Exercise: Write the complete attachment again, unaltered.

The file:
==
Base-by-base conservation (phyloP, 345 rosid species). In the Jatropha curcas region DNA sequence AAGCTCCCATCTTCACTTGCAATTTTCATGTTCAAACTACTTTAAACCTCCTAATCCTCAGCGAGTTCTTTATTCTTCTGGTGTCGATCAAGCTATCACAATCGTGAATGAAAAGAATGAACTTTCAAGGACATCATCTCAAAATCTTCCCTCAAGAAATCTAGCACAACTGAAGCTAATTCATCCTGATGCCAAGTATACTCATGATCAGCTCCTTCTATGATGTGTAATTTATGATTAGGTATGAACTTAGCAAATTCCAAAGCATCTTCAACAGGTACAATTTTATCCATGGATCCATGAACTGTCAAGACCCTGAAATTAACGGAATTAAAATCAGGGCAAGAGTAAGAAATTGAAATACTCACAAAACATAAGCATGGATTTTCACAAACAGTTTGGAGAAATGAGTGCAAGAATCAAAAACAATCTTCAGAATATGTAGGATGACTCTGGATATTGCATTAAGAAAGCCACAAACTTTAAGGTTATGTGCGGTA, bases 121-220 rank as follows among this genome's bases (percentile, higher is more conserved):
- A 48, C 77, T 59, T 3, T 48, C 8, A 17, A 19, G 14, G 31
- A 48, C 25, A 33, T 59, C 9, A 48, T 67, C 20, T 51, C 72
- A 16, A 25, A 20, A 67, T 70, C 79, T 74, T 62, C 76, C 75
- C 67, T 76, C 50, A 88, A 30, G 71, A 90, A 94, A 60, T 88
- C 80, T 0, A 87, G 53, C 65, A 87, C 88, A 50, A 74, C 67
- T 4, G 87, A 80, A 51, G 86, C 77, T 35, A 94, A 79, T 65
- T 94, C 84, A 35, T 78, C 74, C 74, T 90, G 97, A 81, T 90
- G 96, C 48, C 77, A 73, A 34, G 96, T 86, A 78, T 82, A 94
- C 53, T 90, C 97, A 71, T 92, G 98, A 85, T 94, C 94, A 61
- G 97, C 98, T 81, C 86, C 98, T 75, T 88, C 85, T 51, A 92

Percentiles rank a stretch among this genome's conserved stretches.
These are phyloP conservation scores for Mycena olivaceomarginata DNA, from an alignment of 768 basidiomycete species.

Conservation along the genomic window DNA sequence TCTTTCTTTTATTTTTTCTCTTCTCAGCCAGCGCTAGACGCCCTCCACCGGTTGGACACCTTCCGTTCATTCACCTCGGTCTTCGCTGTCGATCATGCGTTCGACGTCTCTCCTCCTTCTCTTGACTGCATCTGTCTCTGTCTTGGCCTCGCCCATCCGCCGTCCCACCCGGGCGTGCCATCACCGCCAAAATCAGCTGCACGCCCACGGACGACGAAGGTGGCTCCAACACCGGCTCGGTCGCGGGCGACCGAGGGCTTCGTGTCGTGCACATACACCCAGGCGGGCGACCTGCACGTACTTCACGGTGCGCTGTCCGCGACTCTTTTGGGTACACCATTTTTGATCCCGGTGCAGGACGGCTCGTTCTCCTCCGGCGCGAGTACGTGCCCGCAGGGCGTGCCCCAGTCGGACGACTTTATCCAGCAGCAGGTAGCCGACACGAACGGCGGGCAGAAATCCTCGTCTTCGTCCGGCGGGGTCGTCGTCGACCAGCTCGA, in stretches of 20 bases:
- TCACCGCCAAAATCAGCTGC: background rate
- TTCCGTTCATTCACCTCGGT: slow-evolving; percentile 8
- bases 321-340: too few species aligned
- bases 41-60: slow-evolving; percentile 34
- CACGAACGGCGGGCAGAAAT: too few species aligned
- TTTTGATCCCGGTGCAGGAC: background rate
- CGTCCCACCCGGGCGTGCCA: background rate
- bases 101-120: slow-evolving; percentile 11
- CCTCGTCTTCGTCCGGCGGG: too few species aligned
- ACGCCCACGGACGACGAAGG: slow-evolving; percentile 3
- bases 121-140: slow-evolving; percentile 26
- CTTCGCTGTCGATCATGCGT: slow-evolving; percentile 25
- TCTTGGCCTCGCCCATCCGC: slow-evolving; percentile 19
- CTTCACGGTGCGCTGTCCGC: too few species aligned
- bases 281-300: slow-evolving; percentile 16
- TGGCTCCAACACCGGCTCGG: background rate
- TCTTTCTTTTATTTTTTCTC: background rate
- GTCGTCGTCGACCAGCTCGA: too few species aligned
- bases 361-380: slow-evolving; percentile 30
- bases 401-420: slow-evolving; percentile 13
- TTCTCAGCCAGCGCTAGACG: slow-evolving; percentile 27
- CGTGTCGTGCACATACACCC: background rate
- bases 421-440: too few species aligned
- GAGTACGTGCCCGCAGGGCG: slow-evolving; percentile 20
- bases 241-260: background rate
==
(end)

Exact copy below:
Base-by-base conservation (phyloP, 345 rosid species). In the Jatropha curcas region DNA sequence AAGCTCCCATCTTCACTTGCAATTTTCATGTTCAAACTACTTTAAACCTCCTAATCCTCAGCGAGTTCTTTATTCTTCTGGTGTCGATCAAGCTATCACAATCGTGAATGAAAAGAATGAACTTTCAAGGACATCATCTCAAAATCTTCCCTCAAGAAATCTAGCACAACTGAAGCTAATTCATCCTGATGCCAAGTATACTCATGATCAGCTCCTTCTATGATGTGTAATTTATGATTAGGTATGAACTTAGCAAATTCCAAAGCATCTTCAACAGGTACAATTTTATCCATGGATCCATGAACTGTCAAGACCCTGAAATTAACGGAATTAAAATCAGGGCAAGAGTAAGAAATTGAAATACTCACAAAACATAAGCATGGATTTTCACAAACAGTTTGGAGAAATGAGTGCAAGAATCAAAAACAATCTTCAGAATATGTAGGATGACTCTGGATATTGCATTAAGAAAGCCACAAACTTTAAGGTTATGTGCGGTA, bases 121-220 rank as follows among this genome's bases (percentile, higher is more conserved):
- A 48, C 77, T 59, T 3, T 48, C 8, A 17, A 19, G 14, G 31
- A 48, C 25, A 33, T 59, C 9, A 48, T 67, C 20, T 51, C 72
- A 16, A 25, A 20, A 67, T 70, C 79, T 74, T 62, C 76, C 75
- C 67, T 76, C 50, A 88, A 30, G 71, A 90, A 94, A 60, T 88
- C 80, T 0, A 87, G 53, C 65, A 87, C 88, A 50, A 74, C 67
- T 4, G 87, A 80, A 51, G 86, C 77, T 35, A 94, A 79, T 65
- T 94, C 84, A 35, T 78, C 74, C 74, T 90, G 97, A 81, T 90
- G 96, C 48, C 77, A 73, A 34, G 96, T 86, A 78, T 82, A 94
- C 53, T 90, C 97, A 71, T 92, G 98, A 85, T 94, C 94, A 61
- G 97, C 98, T 81, C 86, C 98, T 75, T 88, C 85, T 51, A 92

Percentiles rank a stretch among this genome's conserved stretches.
These are phyloP conservation scores for Mycena olivaceomarginata DNA, from an alignment of 768 basidiomycete species.

Conservation along the genomic window DNA sequence TCTTTCTTTTATTTTTTCTCTTCTCAGCCAGCGCTAGACGCCCTCCACCGGTTGGACACCTTCCGTTCATTCACCTCGGTCTTCGCTGTCGATCATGCGTTCGACGTCTCTCCTCCTTCTCTTGACTGCATCTGTCTCTGTCTTGGCCTCGCCCATCCGCCGTCCCACCCGGGCGTGCCATCACCGCCAAAATCAGCTGCACGCCCACGGACGACGAAGGTGGCTCCAACACCGGCTCGGTCGCGGGCGACCGAGGGCTTCGTGTCGTGCACATACACCCAGGCGGGCGACCTGCACGTACTTCACGGTGCGCTGTCCGCGACTCTTTTGGGTACACCATTTTTGATCCCGGTGCAGGACGGCTCGTTCTCCTCCGGCGCGAGTACGTGCCCGCAGGGCGTGCCCCAGTCGGACGACTTTATCCAGCAGCAGGTAGCCGACACGAACGGCGGGCAGAAATCCTCGTCTTCGTCCGGCGGGGTCGTCGTCGACCAGCTCGA, in stretches of 20 bases:
- TCACCGCCAAAATCAGCTGC: background rate
- TTCCGTTCATTCACCTCGGT: slow-evolving; percentile 8
- bases 321-340: too few species aligned
- bases 41-60: slow-evolving; percentile 34
- CACGAACGGCGGGCAGAAAT: too few species aligned
- TTTTGATCCCGGTGCAGGAC: background rate
- CGTCCCACCCGGGCGTGCCA: background rate
- bases 101-120: slow-evolving; percentile 11
- CCTCGTCTTCGTCCGGCGGG: too few species aligned
- ACGCCCACGGACGACGAAGG: slow-evolving; percentile 3
- bases 121-140: slow-evolving; percentile 26
- CTTCGCTGTCGATCATGCGT: slow-evolving; percentile 25
- TCTTGGCCTCGCCCATCCGC: slow-evolving; percentile 19
- CTTCACGGTGCGCTGTCCGC: too few species aligned
- bases 281-300: slow-evolving; percentile 16
- TGGCTCCAACACCGGCTCGG: background rate
- TCTTTCTTTTATTTTTTCTC: background rate
- GTCGTCGTCGACCAGCTCGA: too few species aligned
- bases 361-380: slow-evolving; percentile 30
- bases 401-420: slow-evolving; percentile 13
- TTCTCAGCCAGCGCTAGACG: slow-evolving; percentile 27
- CGTGTCGTGCACATACACCC: background rate
- bases 421-440: too few species aligned
- GAGTACGTGCCCGCAGGGCG: slow-evolving; percentile 20
- bases 241-260: background rate